The Menschkeit of Elijah Cummings

“Menschkeit” is a Yiddish word that describes, better than any word I know in English, what many of us witnessed in the words and demeanor of Maryland Democratic Representative Elijah Cummings who chaired the Michael Cohen hearing on February 27.

Democratic Congressman Elijah Cummings of Maryland (official photo, public domain)

According to author Leo Rosten, who wrote “The Joys of Yiddish,” a mensch is a person of noble character–“someone to admire and emulate.” It implies a deep-seated sense of decency, dignity and ethics. It is, in any circumstances, a term of high praise, and stands in even greater contrast to the debased behavior shown by so many during the hearing. Cummings essential decency was highlighted during one of the most contentious exchanges of the hearing, which occurred when Democratic Representative Rashida Tlaib blasted Republican Representative Mark Meadows for bringing a black woman to the hearing to defend Trump against charges of racism. Cohen had accused Trump of being a racist, citing several examples. The woman, Lynne Patton, had long worked for Trump and according to Meadows, had agreed to attend the hearing as evidence that Trump was not racist. She stood silently as Meadows voiced his defense.

His mention of his black relatives brought to mind a neighbor, a white, retired railway worker, who is a Trump enthusiast and who has often made comments that strike me as clearly racist. It turns out that his son married a black woman so that he has black grandchildren—and he has invoked this as proof that he is not a racist. Cummings was remarkable in bringing a sense of civility and forgiveness to the hearing. It is clear that in calming the angry exchange between Tlaib and Meadows he tapped into a deep and genuine sense of empathy and showed what might be called profound emotional intelligence.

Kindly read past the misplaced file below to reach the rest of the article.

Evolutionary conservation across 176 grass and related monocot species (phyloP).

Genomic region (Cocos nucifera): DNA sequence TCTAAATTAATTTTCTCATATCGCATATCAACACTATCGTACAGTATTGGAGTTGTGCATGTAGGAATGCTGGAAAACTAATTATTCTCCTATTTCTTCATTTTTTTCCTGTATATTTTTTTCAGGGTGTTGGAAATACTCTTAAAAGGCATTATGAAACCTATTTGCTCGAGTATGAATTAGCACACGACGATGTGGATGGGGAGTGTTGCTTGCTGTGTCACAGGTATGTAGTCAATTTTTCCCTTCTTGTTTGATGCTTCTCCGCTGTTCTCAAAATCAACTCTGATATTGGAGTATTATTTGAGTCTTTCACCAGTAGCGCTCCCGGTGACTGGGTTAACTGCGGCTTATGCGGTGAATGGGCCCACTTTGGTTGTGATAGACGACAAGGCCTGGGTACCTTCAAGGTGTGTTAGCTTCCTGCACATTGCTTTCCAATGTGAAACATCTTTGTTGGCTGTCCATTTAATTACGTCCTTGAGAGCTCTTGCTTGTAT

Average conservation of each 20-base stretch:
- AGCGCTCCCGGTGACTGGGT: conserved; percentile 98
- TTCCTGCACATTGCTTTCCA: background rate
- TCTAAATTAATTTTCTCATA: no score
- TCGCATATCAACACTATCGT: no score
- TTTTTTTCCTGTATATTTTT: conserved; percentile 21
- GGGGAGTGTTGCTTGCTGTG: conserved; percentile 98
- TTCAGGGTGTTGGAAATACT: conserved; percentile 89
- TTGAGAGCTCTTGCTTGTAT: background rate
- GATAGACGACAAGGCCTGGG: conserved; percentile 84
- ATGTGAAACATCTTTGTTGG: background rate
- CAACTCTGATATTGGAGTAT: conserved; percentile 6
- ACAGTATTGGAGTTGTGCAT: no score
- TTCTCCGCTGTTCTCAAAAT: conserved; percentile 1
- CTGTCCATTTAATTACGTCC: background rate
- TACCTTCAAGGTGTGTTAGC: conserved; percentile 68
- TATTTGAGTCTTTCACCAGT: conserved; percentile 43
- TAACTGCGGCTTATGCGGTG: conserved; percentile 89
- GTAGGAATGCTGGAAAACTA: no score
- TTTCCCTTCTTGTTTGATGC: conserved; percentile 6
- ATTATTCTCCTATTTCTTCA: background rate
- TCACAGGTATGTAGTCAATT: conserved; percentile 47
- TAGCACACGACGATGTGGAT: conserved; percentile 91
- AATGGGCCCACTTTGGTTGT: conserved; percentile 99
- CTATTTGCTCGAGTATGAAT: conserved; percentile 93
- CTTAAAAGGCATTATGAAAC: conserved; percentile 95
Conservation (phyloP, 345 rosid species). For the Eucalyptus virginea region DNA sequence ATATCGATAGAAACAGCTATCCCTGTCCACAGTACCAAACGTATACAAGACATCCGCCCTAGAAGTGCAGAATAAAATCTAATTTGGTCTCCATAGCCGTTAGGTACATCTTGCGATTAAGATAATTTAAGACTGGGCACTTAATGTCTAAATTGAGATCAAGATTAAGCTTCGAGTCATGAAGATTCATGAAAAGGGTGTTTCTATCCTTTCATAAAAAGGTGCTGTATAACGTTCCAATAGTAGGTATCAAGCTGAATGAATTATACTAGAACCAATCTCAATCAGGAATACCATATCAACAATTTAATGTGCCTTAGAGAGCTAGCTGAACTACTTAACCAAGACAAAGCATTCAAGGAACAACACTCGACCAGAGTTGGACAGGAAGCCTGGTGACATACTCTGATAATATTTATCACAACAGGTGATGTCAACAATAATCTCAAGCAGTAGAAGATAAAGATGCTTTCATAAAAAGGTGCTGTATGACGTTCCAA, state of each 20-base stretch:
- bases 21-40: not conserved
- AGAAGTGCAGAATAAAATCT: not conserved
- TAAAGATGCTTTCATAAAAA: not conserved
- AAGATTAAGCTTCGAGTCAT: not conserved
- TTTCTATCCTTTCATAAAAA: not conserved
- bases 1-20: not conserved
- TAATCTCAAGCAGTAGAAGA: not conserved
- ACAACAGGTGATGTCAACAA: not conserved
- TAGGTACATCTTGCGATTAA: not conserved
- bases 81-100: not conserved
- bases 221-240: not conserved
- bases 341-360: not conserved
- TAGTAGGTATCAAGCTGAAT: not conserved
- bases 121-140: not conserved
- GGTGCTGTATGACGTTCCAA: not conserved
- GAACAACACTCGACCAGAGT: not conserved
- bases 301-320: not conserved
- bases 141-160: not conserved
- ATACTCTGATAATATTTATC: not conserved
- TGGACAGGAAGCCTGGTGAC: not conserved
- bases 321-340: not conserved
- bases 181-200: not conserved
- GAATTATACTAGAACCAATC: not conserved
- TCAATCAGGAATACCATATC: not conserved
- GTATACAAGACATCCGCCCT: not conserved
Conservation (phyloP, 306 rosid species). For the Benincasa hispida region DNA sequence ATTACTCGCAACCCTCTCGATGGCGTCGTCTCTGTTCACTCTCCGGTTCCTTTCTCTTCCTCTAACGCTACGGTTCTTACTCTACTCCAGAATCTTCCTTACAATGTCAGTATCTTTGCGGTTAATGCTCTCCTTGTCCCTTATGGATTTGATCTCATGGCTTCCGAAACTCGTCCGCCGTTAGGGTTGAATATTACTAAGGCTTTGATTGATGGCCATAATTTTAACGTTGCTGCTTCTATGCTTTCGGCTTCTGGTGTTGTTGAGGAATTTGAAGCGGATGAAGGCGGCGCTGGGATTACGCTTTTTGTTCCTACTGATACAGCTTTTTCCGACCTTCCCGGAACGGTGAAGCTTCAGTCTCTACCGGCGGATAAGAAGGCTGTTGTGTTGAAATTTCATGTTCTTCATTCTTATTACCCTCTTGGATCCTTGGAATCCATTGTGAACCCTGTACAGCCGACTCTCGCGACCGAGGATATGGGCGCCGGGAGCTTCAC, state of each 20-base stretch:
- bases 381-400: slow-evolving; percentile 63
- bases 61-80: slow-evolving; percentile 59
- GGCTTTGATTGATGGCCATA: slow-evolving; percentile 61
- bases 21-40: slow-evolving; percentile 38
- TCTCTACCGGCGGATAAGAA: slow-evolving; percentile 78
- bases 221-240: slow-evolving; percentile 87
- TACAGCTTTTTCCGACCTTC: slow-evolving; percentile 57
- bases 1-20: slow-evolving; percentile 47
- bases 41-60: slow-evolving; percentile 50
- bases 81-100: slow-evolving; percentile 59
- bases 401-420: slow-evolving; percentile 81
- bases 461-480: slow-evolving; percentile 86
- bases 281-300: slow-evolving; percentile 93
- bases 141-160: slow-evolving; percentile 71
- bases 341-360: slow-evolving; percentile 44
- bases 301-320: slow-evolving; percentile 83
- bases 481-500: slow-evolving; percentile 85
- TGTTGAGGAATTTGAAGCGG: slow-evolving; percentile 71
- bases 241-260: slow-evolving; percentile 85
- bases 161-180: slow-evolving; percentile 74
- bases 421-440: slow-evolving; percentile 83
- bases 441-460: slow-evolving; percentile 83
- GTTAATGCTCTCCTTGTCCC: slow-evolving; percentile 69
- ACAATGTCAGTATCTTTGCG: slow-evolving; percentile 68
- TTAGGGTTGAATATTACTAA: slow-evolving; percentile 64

Qunita Jurecic penned a pointed and moving piece for The Atlantic on Cummings’ largely overlooked role . We live in a time of reckoning and rage, and at such times the impulse for mercy may seem “less an act of grace than an effort to avoid acknowledging the pain of those who have been wronged,” wrote Jurecic.

Yet Cummings extended mercy and forgiveness, closing the fractious and often ugly hearing with eloquence and dignity. In his closing statement, Cummings brought Cohen to tears by recalling the images of Cohen leaving the courthouse with his daughter looking on.

“Let me tell you the picture that really, really pained me. You were leaving the prison, you were leaving the courthouse, and, I guess it’s your daughter, had braces or something on. Man, that thing—man, that thing hurt me. As a father of two daughters, it hurt me. And I can imagine how it must feel for you. But I’m just saying to you—I want to first of all thank you. I know that this has been hard. I know that you’ve faced a lot. I know that you are worried about your family. But this is a part of your destiny. And hopefully this portion of your destiny will lead to a better, a better, a better Michael Cohen, a better Donald Trump, a better United States of America, and a better world. And I mean that from the depths of my heart.”

If ever there were a time of cynicism in American politics, that time is now. That Cummings was able to remind us of what it is to extend forgiveness and empathy is that much more impressive. That is menschkeit.

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